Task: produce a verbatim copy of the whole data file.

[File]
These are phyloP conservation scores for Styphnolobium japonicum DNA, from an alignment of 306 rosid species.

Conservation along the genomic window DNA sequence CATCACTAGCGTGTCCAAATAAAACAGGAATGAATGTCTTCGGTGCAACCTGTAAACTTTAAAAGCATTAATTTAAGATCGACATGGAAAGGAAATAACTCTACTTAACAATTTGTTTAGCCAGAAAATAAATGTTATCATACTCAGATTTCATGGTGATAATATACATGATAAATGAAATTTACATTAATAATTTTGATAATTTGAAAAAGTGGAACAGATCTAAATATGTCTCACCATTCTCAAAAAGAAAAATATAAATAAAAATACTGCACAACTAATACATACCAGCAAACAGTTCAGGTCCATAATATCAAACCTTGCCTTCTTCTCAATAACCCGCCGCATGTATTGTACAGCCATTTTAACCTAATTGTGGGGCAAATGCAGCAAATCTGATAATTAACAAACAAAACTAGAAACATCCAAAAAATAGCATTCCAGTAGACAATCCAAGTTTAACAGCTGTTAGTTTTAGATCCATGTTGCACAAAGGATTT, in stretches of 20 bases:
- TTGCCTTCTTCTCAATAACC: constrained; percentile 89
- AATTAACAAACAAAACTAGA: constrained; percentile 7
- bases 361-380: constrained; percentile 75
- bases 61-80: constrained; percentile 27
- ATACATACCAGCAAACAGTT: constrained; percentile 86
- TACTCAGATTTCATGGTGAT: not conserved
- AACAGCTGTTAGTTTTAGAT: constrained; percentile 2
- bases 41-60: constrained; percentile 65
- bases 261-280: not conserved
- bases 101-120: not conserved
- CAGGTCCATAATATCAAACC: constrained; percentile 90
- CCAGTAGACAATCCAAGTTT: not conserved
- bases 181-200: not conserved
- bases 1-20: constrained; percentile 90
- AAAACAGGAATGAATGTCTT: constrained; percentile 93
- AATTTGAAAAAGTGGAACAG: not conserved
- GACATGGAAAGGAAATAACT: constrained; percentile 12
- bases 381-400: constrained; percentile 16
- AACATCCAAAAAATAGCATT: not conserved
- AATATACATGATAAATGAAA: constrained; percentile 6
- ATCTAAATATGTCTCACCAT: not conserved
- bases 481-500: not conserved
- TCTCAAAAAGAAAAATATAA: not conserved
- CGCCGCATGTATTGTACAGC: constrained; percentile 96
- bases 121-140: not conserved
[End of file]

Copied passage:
These are phyloP conservation scores for Styphnolobium japonicum DNA, from an alignment of 306 rosid species.

Conservation along the genomic window DNA sequence CATCACTAGCGTGTCCAAATAAAACAGGAATGAATGTCTTCGGTGCAACCTGTAAACTTTAAAAGCATTAATTTAAGATCGACATGGAAAGGAAATAACTCTACTTAACAATTTGTTTAGCCAGAAAATAAATGTTATCATACTCAGATTTCATGGTGATAATATACATGATAAATGAAATTTACATTAATAATTTTGATAATTTGAAAAAGTGGAACAGATCTAAATATGTCTCACCATTCTCAAAAAGAAAAATATAAATAAAAATACTGCACAACTAATACATACCAGCAAACAGTTCAGGTCCATAATATCAAACCTTGCCTTCTTCTCAATAACCCGCCGCATGTATTGTACAGCCATTTTAACCTAATTGTGGGGCAAATGCAGCAAATCTGATAATTAACAAACAAAACTAGAAACATCCAAAAAATAGCATTCCAGTAGACAATCCAAGTTTAACAGCTGTTAGTTTTAGATCCATGTTGCACAAAGGATTT, in stretches of 20 bases:
- TTGCCTTCTTCTCAATAACC: constrained; percentile 89
- AATTAACAAACAAAACTAGA: constrained; percentile 7
- bases 361-380: constrained; percentile 75
- bases 61-80: constrained; percentile 27
- ATACATACCAGCAAACAGTT: constrained; percentile 86
- TACTCAGATTTCATGGTGAT: not conserved
- AACAGCTGTTAGTTTTAGAT: constrained; percentile 2
- bases 41-60: constrained; percentile 65
- bases 261-280: not conserved
- bases 101-120: not conserved
- CAGGTCCATAATATCAAACC: constrained; percentile 90
- CCAGTAGACAATCCAAGTTT: not conserved
- bases 181-200: not conserved
- bases 1-20: constrained; percentile 90
- AAAACAGGAATGAATGTCTT: constrained; percentile 93
- AATTTGAAAAAGTGGAACAG: not conserved
- GACATGGAAAGGAAATAACT: constrained; percentile 12
- bases 381-400: constrained; percentile 16
- AACATCCAAAAAATAGCATT: not conserved
- AATATACATGATAAATGAAA: constrained; percentile 6
- ATCTAAATATGTCTCACCAT: not conserved
- bases 481-500: not conserved
- TCTCAAAAAGAAAAATATAA: not conserved
- CGCCGCATGTATTGTACAGC: constrained; percentile 96
- bases 121-140: not conserved